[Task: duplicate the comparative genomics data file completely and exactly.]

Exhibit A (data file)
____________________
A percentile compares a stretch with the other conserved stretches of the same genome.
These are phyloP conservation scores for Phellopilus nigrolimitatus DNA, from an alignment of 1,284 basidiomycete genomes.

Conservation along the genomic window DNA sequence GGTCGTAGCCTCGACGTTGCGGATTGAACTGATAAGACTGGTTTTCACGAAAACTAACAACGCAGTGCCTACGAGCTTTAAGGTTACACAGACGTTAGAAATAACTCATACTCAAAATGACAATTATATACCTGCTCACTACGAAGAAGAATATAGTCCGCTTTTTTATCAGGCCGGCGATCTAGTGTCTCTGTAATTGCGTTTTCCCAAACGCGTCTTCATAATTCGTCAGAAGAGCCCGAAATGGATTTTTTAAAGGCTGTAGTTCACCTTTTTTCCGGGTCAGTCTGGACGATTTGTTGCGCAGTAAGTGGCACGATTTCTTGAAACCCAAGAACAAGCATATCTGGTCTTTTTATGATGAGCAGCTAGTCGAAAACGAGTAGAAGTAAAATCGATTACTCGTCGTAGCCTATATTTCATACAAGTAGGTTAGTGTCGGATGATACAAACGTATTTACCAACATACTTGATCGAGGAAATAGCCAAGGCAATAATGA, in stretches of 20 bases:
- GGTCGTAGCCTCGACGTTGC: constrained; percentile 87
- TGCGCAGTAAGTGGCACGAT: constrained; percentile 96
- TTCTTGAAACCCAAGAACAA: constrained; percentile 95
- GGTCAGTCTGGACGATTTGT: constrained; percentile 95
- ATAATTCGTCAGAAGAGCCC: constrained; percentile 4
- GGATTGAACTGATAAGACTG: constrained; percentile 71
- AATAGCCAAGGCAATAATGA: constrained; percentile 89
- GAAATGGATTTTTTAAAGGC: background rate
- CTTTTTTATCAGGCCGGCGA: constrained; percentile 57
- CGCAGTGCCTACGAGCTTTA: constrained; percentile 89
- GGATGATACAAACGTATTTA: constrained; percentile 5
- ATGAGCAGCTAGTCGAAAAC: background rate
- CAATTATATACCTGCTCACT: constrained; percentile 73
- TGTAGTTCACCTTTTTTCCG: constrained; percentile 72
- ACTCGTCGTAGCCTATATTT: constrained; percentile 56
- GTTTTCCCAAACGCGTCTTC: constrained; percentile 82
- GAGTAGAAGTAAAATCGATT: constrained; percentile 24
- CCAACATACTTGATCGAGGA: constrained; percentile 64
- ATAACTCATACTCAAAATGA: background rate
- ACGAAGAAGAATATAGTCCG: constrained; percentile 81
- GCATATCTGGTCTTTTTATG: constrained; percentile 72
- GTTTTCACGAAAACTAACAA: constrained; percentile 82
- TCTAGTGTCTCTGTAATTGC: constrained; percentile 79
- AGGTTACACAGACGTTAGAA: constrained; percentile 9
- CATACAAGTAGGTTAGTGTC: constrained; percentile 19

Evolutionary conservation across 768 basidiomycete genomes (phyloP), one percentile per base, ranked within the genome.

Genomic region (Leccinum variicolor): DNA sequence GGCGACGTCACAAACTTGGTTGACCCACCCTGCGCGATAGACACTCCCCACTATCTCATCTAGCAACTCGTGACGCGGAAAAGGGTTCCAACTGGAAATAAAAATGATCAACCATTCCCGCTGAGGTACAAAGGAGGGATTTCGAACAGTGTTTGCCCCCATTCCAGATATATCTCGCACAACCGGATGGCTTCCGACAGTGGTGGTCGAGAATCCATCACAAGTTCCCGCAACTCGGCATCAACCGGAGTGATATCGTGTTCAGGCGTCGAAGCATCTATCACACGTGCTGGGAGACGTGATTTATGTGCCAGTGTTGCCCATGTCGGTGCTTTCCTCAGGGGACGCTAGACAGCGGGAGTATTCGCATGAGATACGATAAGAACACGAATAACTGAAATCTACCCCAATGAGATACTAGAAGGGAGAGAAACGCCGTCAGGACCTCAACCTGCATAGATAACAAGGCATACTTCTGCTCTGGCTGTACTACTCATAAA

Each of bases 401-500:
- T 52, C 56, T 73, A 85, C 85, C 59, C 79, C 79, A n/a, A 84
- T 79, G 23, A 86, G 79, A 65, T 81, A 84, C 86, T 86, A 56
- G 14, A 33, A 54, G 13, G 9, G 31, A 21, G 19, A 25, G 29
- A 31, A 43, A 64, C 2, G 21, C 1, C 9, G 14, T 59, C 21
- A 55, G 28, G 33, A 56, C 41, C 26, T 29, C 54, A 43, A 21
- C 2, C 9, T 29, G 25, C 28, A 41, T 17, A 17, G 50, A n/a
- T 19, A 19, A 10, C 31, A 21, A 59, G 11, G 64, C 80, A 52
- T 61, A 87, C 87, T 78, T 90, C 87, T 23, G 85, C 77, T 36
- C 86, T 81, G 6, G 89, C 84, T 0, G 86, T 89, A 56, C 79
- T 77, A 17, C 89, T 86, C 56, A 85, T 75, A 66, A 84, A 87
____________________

A percentile compares a stretch with the other conserved stretches of the same genome.
These are phyloP conservation scores for Phellopilus nigrolimitatus DNA, from an alignment of 1,284 basidiomycete genomes.

Conservation along the genomic window DNA sequence GGTCGTAGCCTCGACGTTGCGGATTGAACTGATAAGACTGGTTTTCACGAAAACTAACAACGCAGTGCCTACGAGCTTTAAGGTTACACAGACGTTAGAAATAACTCATACTCAAAATGACAATTATATACCTGCTCACTACGAAGAAGAATATAGTCCGCTTTTTTATCAGGCCGGCGATCTAGTGTCTCTGTAATTGCGTTTTCCCAAACGCGTCTTCATAATTCGTCAGAAGAGCCCGAAATGGATTTTTTAAAGGCTGTAGTTCACCTTTTTTCCGGGTCAGTCTGGACGATTTGTTGCGCAGTAAGTGGCACGATTTCTTGAAACCCAAGAACAAGCATATCTGGTCTTTTTATGATGAGCAGCTAGTCGAAAACGAGTAGAAGTAAAATCGATTACTCGTCGTAGCCTATATTTCATACAAGTAGGTTAGTGTCGGATGATACAAACGTATTTACCAACATACTTGATCGAGGAAATAGCCAAGGCAATAATGA, in stretches of 20 bases:
- GGTCGTAGCCTCGACGTTGC: constrained; percentile 87
- TGCGCAGTAAGTGGCACGAT: constrained; percentile 96
- TTCTTGAAACCCAAGAACAA: constrained; percentile 95
- GGTCAGTCTGGACGATTTGT: constrained; percentile 95
- ATAATTCGTCAGAAGAGCCC: constrained; percentile 4
- GGATTGAACTGATAAGACTG: constrained; percentile 71
- AATAGCCAAGGCAATAATGA: constrained; percentile 89
- GAAATGGATTTTTTAAAGGC: background rate
- CTTTTTTATCAGGCCGGCGA: constrained; percentile 57
- CGCAGTGCCTACGAGCTTTA: constrained; percentile 89
- GGATGATACAAACGTATTTA: constrained; percentile 5
- ATGAGCAGCTAGTCGAAAAC: background rate
- CAATTATATACCTGCTCACT: constrained; percentile 73
- TGTAGTTCACCTTTTTTCCG: constrained; percentile 72
- ACTCGTCGTAGCCTATATTT: constrained; percentile 56
- GTTTTCCCAAACGCGTCTTC: constrained; percentile 82
- GAGTAGAAGTAAAATCGATT: constrained; percentile 24
- CCAACATACTTGATCGAGGA: constrained; percentile 64
- ATAACTCATACTCAAAATGA: background rate
- ACGAAGAAGAATATAGTCCG: constrained; percentile 81
- GCATATCTGGTCTTTTTATG: constrained; percentile 72
- GTTTTCACGAAAACTAACAA: constrained; percentile 82
- TCTAGTGTCTCTGTAATTGC: constrained; percentile 79
- AGGTTACACAGACGTTAGAA: constrained; percentile 9
- CATACAAGTAGGTTAGTGTC: constrained; percentile 19

Evolutionary conservation across 768 basidiomycete genomes (phyloP), one percentile per base, ranked within the genome.

Genomic region (Leccinum variicolor): DNA sequence GGCGACGTCACAAACTTGGTTGACCCACCCTGCGCGATAGACACTCCCCACTATCTCATCTAGCAACTCGTGACGCGGAAAAGGGTTCCAACTGGAAATAAAAATGATCAACCATTCCCGCTGAGGTACAAAGGAGGGATTTCGAACAGTGTTTGCCCCCATTCCAGATATATCTCGCACAACCGGATGGCTTCCGACAGTGGTGGTCGAGAATCCATCACAAGTTCCCGCAACTCGGCATCAACCGGAGTGATATCGTGTTCAGGCGTCGAAGCATCTATCACACGTGCTGGGAGACGTGATTTATGTGCCAGTGTTGCCCATGTCGGTGCTTTCCTCAGGGGACGCTAGACAGCGGGAGTATTCGCATGAGATACGATAAGAACACGAATAACTGAAATCTACCCCAATGAGATACTAGAAGGGAGAGAAACGCCGTCAGGACCTCAACCTGCATAGATAACAAGGCATACTTCTGCTCTGGCTGTACTACTCATAAA

Each of bases 401-500:
- T 52, C 56, T 73, A 85, C 85, C 59, C 79, C 79, A n/a, A 84
- T 79, G 23, A 86, G 79, A 65, T 81, A 84, C 86, T 86, A 56
- G 14, A 33, A 54, G 13, G 9, G 31, A 21, G 19, A 25, G 29
- A 31, A 43, A 64, C 2, G 21, C 1, C 9, G 14, T 59, C 21
- A 55, G 28, G 33, A 56, C 41, C 26, T 29, C 54, A 43, A 21
- C 2, C 9, T 29, G 25, C 28, A 41, T 17, A 17, G 50, A n/a
- T 19, A 19, A 10, C 31, A 21, A 59, G 11, G 64, C 80, A 52
- T 61, A 87, C 87, T 78, T 90, C 87, T 23, G 85, C 77, T 36
- C 86, T 81, G 6, G 89, C 84, T 0, G 86, T 89, A 56, C 79
- T 77, A 17, C 89, T 86, C 56, A 85, T 75, A 66, A 84, A 87